Judgment is a sly and wicked beast.
Here’s how judgment works on the Camino.
It works with a simple innocent question:
Where did you start from?
With that one question, you put judgment into train.
Oh, you started from Sarria did you?
(Meaning, you did the minimum walking required to get your Compostela)
Immediately you find yourself judging that person.
You’re not a true pilgrim, you say to yourself.
I started at St Jean Pied de Port.
I’ve walked further than you.
I’m better than you.
Bloody hell, you started in St. Petersburg?
Are you serious?
That’s gotta be like, five thousand ks or something, no?
You’re a shitload better pilgrim than me!
The Camino is a great place to shed judgment. For starters, most pilgrims are stripped of those material things that might prompt judgment.
You meet a pilgrim on the track and you are denied information about where they live – castle/mansion/free-standing house/semi-detached house/townhouse/unit/rented/owned/back seat of their car.
Or the kind of car they might drive – Bentley/Mercedes/Tesla/Kia/Kombi-van/junkheap aka shitbox.
And you can’t judge pilgrims by their accessories.
Women don’t often wear jewellery as a rule, and men tend to leave their Rolexes or their Philippe Pateks at home. Most pilgrims wear the same kind of clobber. Some might go upmarket and wear Jack Wolfskin or Arc’teryx, some might have bought all their gear from Decathlon, the big European discount store. But by and large you’ve got very little to judge people on.
It’s hard to judge pilgrims based on the usual criteria we use to judge. But given that we just love to judge, we’re then left to use other more nuanced means, such as the above innocent question.
One of my favourites was: How much does your backpack weigh? I could make very serious judgements about a person based on their response.
If their backpack was way in excess of 10% of their body weight I would classify them as a novice pilgrim. If their backpack was way less than 10% of their body weight I would classify them as an idiot. If they told me to fuck off I’d respectfully nod and fuck off.
At the heart of judgment is separation.
And a belief that you are inherently better than the person you’re judging.
You know more, you have more, you have better style and taste, you have superior skills, in one way or another you are better than the person you’re judging.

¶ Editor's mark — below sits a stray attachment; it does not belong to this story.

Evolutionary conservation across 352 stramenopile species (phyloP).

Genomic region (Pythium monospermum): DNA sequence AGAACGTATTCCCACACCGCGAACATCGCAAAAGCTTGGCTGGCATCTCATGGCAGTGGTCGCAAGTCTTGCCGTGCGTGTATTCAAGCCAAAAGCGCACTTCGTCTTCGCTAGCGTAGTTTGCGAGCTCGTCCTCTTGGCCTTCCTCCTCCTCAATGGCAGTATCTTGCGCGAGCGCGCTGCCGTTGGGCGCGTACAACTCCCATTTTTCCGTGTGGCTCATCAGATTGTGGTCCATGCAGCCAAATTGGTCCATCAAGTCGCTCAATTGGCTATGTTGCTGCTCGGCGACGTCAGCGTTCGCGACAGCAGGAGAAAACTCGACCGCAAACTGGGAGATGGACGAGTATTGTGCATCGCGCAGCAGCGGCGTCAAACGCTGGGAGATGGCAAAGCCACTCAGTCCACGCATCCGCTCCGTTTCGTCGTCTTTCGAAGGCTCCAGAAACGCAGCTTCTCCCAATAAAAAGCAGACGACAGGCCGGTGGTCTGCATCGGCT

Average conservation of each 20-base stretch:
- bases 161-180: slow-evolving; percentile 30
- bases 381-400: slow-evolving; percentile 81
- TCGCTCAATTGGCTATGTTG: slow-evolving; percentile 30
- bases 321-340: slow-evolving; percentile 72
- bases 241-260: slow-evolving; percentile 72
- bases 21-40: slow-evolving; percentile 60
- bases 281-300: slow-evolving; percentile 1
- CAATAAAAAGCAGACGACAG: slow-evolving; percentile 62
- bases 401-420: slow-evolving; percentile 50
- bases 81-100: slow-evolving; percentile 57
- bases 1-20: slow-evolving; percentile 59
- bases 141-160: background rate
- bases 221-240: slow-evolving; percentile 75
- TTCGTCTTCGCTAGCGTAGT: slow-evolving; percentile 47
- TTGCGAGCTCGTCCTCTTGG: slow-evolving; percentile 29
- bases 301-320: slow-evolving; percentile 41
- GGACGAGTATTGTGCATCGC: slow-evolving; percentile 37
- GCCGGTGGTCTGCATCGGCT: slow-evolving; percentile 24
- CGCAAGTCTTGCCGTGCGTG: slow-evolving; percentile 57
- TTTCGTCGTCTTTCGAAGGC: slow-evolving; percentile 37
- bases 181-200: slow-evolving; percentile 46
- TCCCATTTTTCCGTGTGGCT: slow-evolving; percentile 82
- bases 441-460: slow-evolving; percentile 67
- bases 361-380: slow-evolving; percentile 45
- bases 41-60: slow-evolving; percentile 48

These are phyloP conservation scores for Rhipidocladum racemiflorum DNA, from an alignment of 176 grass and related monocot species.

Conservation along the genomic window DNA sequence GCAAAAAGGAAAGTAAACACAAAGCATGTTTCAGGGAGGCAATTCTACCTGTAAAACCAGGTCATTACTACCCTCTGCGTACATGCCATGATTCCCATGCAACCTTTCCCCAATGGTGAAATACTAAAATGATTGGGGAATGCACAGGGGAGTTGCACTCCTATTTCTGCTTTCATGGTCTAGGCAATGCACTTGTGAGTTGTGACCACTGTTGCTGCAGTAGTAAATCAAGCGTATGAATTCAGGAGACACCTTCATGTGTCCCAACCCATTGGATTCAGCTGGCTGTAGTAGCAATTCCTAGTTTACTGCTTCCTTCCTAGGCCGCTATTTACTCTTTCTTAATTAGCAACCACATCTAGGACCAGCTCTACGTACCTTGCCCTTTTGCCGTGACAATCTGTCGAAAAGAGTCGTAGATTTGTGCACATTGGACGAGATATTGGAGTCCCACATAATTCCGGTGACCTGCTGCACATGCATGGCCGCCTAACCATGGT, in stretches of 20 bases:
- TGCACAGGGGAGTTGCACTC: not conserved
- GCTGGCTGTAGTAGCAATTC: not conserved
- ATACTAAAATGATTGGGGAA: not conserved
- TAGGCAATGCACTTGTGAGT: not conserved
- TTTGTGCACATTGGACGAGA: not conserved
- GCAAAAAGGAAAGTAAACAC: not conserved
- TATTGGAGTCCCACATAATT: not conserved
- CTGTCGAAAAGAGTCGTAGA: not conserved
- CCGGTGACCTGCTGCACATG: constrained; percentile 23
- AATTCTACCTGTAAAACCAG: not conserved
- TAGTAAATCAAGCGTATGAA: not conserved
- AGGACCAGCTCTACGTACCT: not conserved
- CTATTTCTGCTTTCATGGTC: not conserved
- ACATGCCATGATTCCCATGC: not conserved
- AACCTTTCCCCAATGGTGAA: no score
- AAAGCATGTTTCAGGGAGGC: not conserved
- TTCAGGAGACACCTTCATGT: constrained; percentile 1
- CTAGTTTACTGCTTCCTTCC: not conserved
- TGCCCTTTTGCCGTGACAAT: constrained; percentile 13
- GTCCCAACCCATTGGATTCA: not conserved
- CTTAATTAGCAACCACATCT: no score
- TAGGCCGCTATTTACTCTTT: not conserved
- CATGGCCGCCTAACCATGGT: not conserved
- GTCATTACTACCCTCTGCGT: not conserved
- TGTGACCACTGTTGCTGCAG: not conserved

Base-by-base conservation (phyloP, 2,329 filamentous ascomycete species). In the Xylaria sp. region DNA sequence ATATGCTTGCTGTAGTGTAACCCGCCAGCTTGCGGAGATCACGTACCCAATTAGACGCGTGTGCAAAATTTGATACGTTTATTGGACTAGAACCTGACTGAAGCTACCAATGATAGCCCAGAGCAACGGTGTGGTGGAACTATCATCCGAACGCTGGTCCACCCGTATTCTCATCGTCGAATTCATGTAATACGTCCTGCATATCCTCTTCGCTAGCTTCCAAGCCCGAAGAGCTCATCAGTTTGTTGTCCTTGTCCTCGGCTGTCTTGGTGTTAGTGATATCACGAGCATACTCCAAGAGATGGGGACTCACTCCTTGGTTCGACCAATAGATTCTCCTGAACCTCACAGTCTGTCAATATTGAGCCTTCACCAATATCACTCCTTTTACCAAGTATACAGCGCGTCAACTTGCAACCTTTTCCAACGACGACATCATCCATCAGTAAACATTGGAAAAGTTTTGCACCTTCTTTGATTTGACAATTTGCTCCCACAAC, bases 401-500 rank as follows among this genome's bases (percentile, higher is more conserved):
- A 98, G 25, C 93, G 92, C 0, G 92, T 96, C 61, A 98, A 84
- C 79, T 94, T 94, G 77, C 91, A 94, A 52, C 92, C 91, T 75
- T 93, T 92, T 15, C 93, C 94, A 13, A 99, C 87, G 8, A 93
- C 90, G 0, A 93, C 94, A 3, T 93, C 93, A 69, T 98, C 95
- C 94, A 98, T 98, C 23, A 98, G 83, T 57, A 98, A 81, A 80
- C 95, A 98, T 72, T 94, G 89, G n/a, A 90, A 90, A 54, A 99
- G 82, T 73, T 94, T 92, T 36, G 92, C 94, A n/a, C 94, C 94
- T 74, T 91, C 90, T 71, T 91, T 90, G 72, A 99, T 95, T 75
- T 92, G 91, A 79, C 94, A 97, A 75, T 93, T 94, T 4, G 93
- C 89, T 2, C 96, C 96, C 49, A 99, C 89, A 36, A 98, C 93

And in determining this, you feel better about yourself.
I try not to judge anymore.
It’s difficult, but I’ve learned the difference between judgment and discernment.
Judgment is a hierarchical mechanism. With the person judging being higher up the hierarchical scale than the person being judged.
Discernment is a preferential mechanism. What do you prefer? What’s appropriate and what’s not? There’s no separation in discernment.
We can’t take judgment out of our system. We need judgment to make cogent choices. But instead of using judgment to separate, we can use discernment to determine what’s a better fit, without the need to condemn or vilify or ridicule.
I can go to a movie and I can come out and say I like that movie or I don’t like that movie and I can choose to say what I say using either judgment or discernment.
These days I try and use discernment.
Except when it comes to Marvel movies…
I think we go to our burial place with judgement, Bill!!! But it doesn’t mean we don’t try to discern! ❤
haha – that’s what life’s all about Laurie – trying each day to be a little bit better version of ourselves!
So true, it is like an automatic reaction to check if the person belongs to our tribe.
Ah Marie – time to step out of tribalism!!
That’s never why I ask that question personally, but for curiosity, and to learn more about a particular pilgrim. Sometimes to others doing a very long Camino, as a chance to learn something about the various different very long routes, and compare experiences.
I learned to stop judging people in the manner you mention on my second Camino from home in 2005, my first very long Camino from (a different) home in 1994 being too fast and too lonely for me to learn much in that area.
One story from that 1994 ; one day I stopped in a small French village at a crossroads for a drink and some supplies, and a guy at the bar looked at me disdainfully and said “If you were a real pilgrim, you would have started at the Tour Saint-Jacques.” (in Paris) Answer : “I did.”
He had at least the good sense to look ashamed of himself … But it’s interesting that my first experience of this sort of judgment was both directed against me, and perfectly ill-placed.
That people are pilgrims is a far more important positive reality than these details about starting points, pack weight, and so on.
What a great story Julian! How could anyone take one look at you and not know that you’re the real deal!
I was still a work in progress at that point in the 1994.
Somewhat à propos :